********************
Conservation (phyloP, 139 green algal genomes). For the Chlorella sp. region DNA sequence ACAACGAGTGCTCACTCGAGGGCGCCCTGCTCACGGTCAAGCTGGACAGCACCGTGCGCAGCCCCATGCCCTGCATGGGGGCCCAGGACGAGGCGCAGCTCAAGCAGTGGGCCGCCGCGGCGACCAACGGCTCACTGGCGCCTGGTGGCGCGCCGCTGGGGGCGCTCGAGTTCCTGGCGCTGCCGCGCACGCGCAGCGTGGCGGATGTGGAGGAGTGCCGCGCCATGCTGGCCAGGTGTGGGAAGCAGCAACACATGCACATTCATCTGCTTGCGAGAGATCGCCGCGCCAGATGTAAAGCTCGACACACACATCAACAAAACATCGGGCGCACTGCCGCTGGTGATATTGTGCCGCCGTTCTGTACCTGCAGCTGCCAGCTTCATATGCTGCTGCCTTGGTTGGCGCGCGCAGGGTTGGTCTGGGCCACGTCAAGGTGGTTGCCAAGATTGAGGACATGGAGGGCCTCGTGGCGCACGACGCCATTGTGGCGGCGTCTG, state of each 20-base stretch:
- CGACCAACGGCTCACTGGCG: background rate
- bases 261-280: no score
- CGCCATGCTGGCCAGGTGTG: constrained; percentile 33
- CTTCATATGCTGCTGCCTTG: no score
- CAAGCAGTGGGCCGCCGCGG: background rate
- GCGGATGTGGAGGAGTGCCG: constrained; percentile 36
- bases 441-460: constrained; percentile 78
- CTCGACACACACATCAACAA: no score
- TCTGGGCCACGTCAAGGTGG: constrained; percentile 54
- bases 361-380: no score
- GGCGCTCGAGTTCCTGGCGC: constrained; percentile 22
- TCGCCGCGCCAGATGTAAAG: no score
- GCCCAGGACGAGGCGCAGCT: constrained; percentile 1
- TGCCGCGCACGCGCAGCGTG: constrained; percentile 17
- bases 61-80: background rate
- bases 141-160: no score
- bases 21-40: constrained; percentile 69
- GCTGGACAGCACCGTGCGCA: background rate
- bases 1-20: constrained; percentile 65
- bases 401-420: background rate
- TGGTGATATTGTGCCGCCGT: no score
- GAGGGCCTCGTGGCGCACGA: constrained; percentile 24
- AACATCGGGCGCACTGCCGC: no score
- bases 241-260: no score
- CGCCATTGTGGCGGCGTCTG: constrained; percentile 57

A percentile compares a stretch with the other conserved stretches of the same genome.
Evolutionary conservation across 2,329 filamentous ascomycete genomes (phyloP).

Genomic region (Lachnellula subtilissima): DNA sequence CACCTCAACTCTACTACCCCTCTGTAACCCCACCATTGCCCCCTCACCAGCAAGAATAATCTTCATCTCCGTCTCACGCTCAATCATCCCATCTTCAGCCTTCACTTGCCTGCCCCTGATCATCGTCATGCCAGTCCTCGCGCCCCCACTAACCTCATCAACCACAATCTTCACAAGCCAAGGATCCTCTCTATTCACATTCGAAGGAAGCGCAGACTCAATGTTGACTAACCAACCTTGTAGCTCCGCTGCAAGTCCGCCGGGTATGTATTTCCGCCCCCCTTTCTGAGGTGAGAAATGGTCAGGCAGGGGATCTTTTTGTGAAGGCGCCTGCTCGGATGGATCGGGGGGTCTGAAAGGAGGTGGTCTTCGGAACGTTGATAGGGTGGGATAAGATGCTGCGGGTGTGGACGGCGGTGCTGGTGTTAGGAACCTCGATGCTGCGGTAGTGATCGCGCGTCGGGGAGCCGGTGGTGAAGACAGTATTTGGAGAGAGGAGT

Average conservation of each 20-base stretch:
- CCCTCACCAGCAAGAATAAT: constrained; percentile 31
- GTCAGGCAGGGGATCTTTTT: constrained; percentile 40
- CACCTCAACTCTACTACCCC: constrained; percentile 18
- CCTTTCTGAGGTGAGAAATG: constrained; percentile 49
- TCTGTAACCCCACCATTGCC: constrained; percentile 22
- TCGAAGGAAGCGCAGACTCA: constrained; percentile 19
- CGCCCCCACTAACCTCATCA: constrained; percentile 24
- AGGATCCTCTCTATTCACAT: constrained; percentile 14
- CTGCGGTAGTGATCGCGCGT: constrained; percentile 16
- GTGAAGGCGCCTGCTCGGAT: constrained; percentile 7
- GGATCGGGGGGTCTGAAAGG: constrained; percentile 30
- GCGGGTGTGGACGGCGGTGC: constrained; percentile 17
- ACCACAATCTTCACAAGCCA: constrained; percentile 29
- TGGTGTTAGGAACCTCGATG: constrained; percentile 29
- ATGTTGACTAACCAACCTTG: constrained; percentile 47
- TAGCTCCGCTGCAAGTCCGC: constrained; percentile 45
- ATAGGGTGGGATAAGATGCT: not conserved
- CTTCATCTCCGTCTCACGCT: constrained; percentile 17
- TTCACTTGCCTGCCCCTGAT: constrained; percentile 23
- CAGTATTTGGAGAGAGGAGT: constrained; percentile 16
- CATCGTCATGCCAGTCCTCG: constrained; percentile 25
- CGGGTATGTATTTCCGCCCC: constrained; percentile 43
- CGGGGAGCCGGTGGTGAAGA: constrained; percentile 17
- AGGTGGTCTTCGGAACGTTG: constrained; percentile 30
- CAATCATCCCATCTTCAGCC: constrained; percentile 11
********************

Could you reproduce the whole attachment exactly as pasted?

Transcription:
Conservation (phyloP, 139 green algal genomes). For the Chlorella sp. region DNA sequence ACAACGAGTGCTCACTCGAGGGCGCCCTGCTCACGGTCAAGCTGGACAGCACCGTGCGCAGCCCCATGCCCTGCATGGGGGCCCAGGACGAGGCGCAGCTCAAGCAGTGGGCCGCCGCGGCGACCAACGGCTCACTGGCGCCTGGTGGCGCGCCGCTGGGGGCGCTCGAGTTCCTGGCGCTGCCGCGCACGCGCAGCGTGGCGGATGTGGAGGAGTGCCGCGCCATGCTGGCCAGGTGTGGGAAGCAGCAACACATGCACATTCATCTGCTTGCGAGAGATCGCCGCGCCAGATGTAAAGCTCGACACACACATCAACAAAACATCGGGCGCACTGCCGCTGGTGATATTGTGCCGCCGTTCTGTACCTGCAGCTGCCAGCTTCATATGCTGCTGCCTTGGTTGGCGCGCGCAGGGTTGGTCTGGGCCACGTCAAGGTGGTTGCCAAGATTGAGGACATGGAGGGCCTCGTGGCGCACGACGCCATTGTGGCGGCGTCTG, state of each 20-base stretch:
- CGACCAACGGCTCACTGGCG: background rate
- bases 261-280: no score
- CGCCATGCTGGCCAGGTGTG: constrained; percentile 33
- CTTCATATGCTGCTGCCTTG: no score
- CAAGCAGTGGGCCGCCGCGG: background rate
- GCGGATGTGGAGGAGTGCCG: constrained; percentile 36
- bases 441-460: constrained; percentile 78
- CTCGACACACACATCAACAA: no score
- TCTGGGCCACGTCAAGGTGG: constrained; percentile 54
- bases 361-380: no score
- GGCGCTCGAGTTCCTGGCGC: constrained; percentile 22
- TCGCCGCGCCAGATGTAAAG: no score
- GCCCAGGACGAGGCGCAGCT: constrained; percentile 1
- TGCCGCGCACGCGCAGCGTG: constrained; percentile 17
- bases 61-80: background rate
- bases 141-160: no score
- bases 21-40: constrained; percentile 69
- GCTGGACAGCACCGTGCGCA: background rate
- bases 1-20: constrained; percentile 65
- bases 401-420: background rate
- TGGTGATATTGTGCCGCCGT: no score
- GAGGGCCTCGTGGCGCACGA: constrained; percentile 24
- AACATCGGGCGCACTGCCGC: no score
- bases 241-260: no score
- CGCCATTGTGGCGGCGTCTG: constrained; percentile 57

A percentile compares a stretch with the other conserved stretches of the same genome.
Evolutionary conservation across 2,329 filamentous ascomycete genomes (phyloP).

Genomic region (Lachnellula subtilissima): DNA sequence CACCTCAACTCTACTACCCCTCTGTAACCCCACCATTGCCCCCTCACCAGCAAGAATAATCTTCATCTCCGTCTCACGCTCAATCATCCCATCTTCAGCCTTCACTTGCCTGCCCCTGATCATCGTCATGCCAGTCCTCGCGCCCCCACTAACCTCATCAACCACAATCTTCACAAGCCAAGGATCCTCTCTATTCACATTCGAAGGAAGCGCAGACTCAATGTTGACTAACCAACCTTGTAGCTCCGCTGCAAGTCCGCCGGGTATGTATTTCCGCCCCCCTTTCTGAGGTGAGAAATGGTCAGGCAGGGGATCTTTTTGTGAAGGCGCCTGCTCGGATGGATCGGGGGGTCTGAAAGGAGGTGGTCTTCGGAACGTTGATAGGGTGGGATAAGATGCTGCGGGTGTGGACGGCGGTGCTGGTGTTAGGAACCTCGATGCTGCGGTAGTGATCGCGCGTCGGGGAGCCGGTGGTGAAGACAGTATTTGGAGAGAGGAGT

Average conservation of each 20-base stretch:
- CCCTCACCAGCAAGAATAAT: constrained; percentile 31
- GTCAGGCAGGGGATCTTTTT: constrained; percentile 40
- CACCTCAACTCTACTACCCC: constrained; percentile 18
- CCTTTCTGAGGTGAGAAATG: constrained; percentile 49
- TCTGTAACCCCACCATTGCC: constrained; percentile 22
- TCGAAGGAAGCGCAGACTCA: constrained; percentile 19
- CGCCCCCACTAACCTCATCA: constrained; percentile 24
- AGGATCCTCTCTATTCACAT: constrained; percentile 14
- CTGCGGTAGTGATCGCGCGT: constrained; percentile 16
- GTGAAGGCGCCTGCTCGGAT: constrained; percentile 7
- GGATCGGGGGGTCTGAAAGG: constrained; percentile 30
- GCGGGTGTGGACGGCGGTGC: constrained; percentile 17
- ACCACAATCTTCACAAGCCA: constrained; percentile 29
- TGGTGTTAGGAACCTCGATG: constrained; percentile 29
- ATGTTGACTAACCAACCTTG: constrained; percentile 47
- TAGCTCCGCTGCAAGTCCGC: constrained; percentile 45
- ATAGGGTGGGATAAGATGCT: not conserved
- CTTCATCTCCGTCTCACGCT: constrained; percentile 17
- TTCACTTGCCTGCCCCTGAT: constrained; percentile 23
- CAGTATTTGGAGAGAGGAGT: constrained; percentile 16
- CATCGTCATGCCAGTCCTCG: constrained; percentile 25
- CGGGTATGTATTTCCGCCCC: constrained; percentile 43
- CGGGGAGCCGGTGGTGAAGA: constrained; percentile 17
- AGGTGGTCTTCGGAACGTTG: constrained; percentile 30
- CAATCATCCCATCTTCAGCC: constrained; percentile 11